If you own a car, you will likely have heard of the catalytic converter. While it is an integral component in getting vehicles to run, there might be an alternative reason why you have heard about this part: the catalytic converter scrap value is a potential goldmine.
While it may not feature any actual gold, a standard catalytic converter is home to various precious – and valuable – metals. The high used catalytic converter prices haven’t gone unnoticed by criminals either, with the number of thefts rising exponentially in recent years.
Due to their demand and perceived value, there’s probably only one question on your mind: How much can you get for a catalytic converter? Along with answering that question, this guide will also explore what metal is in a catalytic converter, the different types of catalytic converters, and more.
What’s a catalytic converter?
In general, the clue is in the name. A catalytic converter utilises catalysts to transform – aka convert – a vehicle’s toxic gases into ones that are relatively harmless. These toxic gases are mainly:
- Carbon monoxide
- Nitrogen oxides
With that said, what are the ‘catalysts’ that control these emissions? These are the precious metals that make the catalytic converter, commonly abbreviated to ‘cat,’ such a desirable piece of kit. Typically, these precious metals coat two ceramic blocks that have a honeycomb-like structure with countless micro cellular channels.
As for the appearance of the cat, this car part resembles an exhaust silencer – the only difference being that it’s smaller and slimmer. Due to their efficiency levels increasing significantly when hot, the cat is positioned close to a vehicle’s engine.
What precious metals are found inside a catalytic converter?
As mentioned in the previous section, the catalytic converter includes precious metals. Here’s a quick breakdown on what metals are in catalytic converters:
- Platinum: There’s a reason why ‘How much is platinum worth?’ is one of the most popular search enquiries relating to a catalytic converter. Platinum usually delivers the best overall performance as far as being a catalytic converter is concerned, which is why it is the most commonly used precious metal in cats.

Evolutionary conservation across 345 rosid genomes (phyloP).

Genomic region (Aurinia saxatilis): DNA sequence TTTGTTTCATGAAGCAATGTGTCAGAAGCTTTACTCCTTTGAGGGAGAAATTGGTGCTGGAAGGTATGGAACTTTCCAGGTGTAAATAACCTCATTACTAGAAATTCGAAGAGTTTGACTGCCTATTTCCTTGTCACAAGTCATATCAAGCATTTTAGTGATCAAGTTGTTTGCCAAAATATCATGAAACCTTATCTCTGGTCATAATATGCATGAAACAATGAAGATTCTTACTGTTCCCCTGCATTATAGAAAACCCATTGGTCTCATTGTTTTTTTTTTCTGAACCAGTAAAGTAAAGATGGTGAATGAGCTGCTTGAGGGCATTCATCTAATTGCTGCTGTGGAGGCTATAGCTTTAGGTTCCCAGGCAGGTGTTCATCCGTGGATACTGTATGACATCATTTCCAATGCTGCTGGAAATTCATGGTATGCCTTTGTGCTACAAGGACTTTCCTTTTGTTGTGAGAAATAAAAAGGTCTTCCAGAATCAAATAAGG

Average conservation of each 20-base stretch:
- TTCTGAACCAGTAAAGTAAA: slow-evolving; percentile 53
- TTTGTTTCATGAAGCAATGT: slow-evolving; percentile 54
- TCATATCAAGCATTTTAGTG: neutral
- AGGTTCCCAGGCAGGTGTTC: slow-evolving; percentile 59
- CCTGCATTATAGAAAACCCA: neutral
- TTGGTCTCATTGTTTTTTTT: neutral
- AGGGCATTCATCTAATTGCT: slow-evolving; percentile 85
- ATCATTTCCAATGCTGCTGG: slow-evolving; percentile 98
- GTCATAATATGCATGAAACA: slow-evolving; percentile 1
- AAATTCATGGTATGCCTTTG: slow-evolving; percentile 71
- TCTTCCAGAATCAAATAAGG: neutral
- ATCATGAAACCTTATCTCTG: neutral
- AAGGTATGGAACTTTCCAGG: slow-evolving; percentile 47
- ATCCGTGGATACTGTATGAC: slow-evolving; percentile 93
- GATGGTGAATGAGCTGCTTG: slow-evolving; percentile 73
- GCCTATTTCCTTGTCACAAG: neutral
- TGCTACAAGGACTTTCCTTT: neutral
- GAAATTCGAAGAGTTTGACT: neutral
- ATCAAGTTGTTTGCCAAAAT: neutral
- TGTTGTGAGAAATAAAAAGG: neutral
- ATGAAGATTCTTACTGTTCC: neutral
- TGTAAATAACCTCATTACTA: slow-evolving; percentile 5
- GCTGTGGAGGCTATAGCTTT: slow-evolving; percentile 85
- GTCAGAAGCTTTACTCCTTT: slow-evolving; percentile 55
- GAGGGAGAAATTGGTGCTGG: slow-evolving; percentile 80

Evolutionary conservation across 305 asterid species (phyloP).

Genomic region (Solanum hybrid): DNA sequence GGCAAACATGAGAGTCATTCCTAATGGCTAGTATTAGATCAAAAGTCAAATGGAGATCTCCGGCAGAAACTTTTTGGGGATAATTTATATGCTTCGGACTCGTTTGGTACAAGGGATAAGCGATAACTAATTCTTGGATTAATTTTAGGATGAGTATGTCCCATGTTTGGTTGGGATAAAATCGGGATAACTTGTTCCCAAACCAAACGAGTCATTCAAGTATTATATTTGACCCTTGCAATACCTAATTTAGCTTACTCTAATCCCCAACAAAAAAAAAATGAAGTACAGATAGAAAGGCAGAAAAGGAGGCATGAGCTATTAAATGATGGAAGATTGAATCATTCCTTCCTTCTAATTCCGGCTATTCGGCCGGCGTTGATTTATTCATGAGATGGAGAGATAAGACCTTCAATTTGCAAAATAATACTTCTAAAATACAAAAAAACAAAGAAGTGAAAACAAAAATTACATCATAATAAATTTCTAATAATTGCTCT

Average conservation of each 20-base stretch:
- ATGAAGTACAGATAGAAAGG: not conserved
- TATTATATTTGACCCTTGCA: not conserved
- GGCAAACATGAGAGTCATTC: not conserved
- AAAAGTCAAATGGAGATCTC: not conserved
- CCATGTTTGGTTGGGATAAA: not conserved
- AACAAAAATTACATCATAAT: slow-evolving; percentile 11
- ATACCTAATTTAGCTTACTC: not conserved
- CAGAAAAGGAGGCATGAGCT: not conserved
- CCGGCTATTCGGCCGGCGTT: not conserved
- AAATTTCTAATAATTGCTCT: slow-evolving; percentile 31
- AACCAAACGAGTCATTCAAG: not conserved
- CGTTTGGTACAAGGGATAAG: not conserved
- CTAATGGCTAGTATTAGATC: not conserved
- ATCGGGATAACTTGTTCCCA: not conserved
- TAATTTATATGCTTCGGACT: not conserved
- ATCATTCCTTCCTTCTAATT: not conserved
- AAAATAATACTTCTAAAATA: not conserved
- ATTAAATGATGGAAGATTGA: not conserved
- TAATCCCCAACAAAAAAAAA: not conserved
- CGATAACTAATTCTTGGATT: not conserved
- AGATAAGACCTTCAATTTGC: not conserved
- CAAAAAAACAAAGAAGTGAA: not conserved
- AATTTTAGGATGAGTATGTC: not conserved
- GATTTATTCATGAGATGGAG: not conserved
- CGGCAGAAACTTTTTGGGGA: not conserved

- Palladium: When it comes to catalytic converters, palladium tends to be seen as a high-end luxury item. This is because it is generally more expensive than the more commonly used platinum.
- Rhodium: This precious metal is utilised as a reduction component, where its main aim is to eliminate fumes. It also pairs up with palladium to further banish more toxins.
Why are these precious metals so desirable? Well, not only are they extremely rare, but they are also used in a wide range of everyday products – from electronic devices to jewellery. Demand + rarity = a high price.
Yet along with these, a cat can also include various other scrap metals such as:
What are current scrap catalytic converter prices?
While it’s established that precious metals are valuable, just how much is a catalytic converter worth? Plus, how much do scrap yards pay for catalytic converters?
Sadly, there’s no clear answer to a catalytic converter price. There are hundreds of different cats available, all with different materials and volumes. Plus, they all go through different amounts of wear and tear, which can reduce the amount of salvageable metals.
However, the value of precious metals at any one time can help to paint the picture. For instance, palladium is currently selling at more than ten times what it was back in 2008.
Certain types of cats are worth more than others. Hybrid catalyst converters are among the more valuable, for example, because of how they use two power sources. As it utilises both a petrol engine and electric motor, the cat is utilised less frequently – which means there are less pollutants to corrode the precious metals.
According to reports, the catalytic converter scrap price can reach upwards of £500.
What if you scrap a car without a catalytic converter?
It’s true: you can scrap your car without it featuring a catalytic converter. Nevertheless, this will greatly impact the value of the vehicle. In fact, it will harm the value to the point there’s no reason to sell the two components separately. Most cases will highlight that, regardless of what you sell the catalytic converter for, it won’t make up the difference in the value lost by selling the vehicle without this part.
Furthermore, it is dangerous when attempting to remove the catalytic converter – particularly if you have no experience of doing this beforehand. You could cause a health and safety hazard, be exposed to harmful materials, and even harm the environment.
Why catalytic converter recycling is the only option
Now when you hear about the earning potential of a catalytic converter and how this profit can be eaten into when handled by a specialist, you could be tempted to extract the metal on your own.
That would, quite simply, be a catastrophic idea.
It’s true that the scrap metal dealer has to account for the process, labour, and selling the raw materials on when it comes to providing a price for a cat. Nevertheless, they have the expertise and tools to get the job done.
If you were to try and go it alone, you would struggle to extract an amount of precious metal that was deemed anything but worthless. In addition, catalytic converters include toxic chemicals, which means only trained professionals – such as those found at an Authorised Treatment Facility (ATF) – should handle them.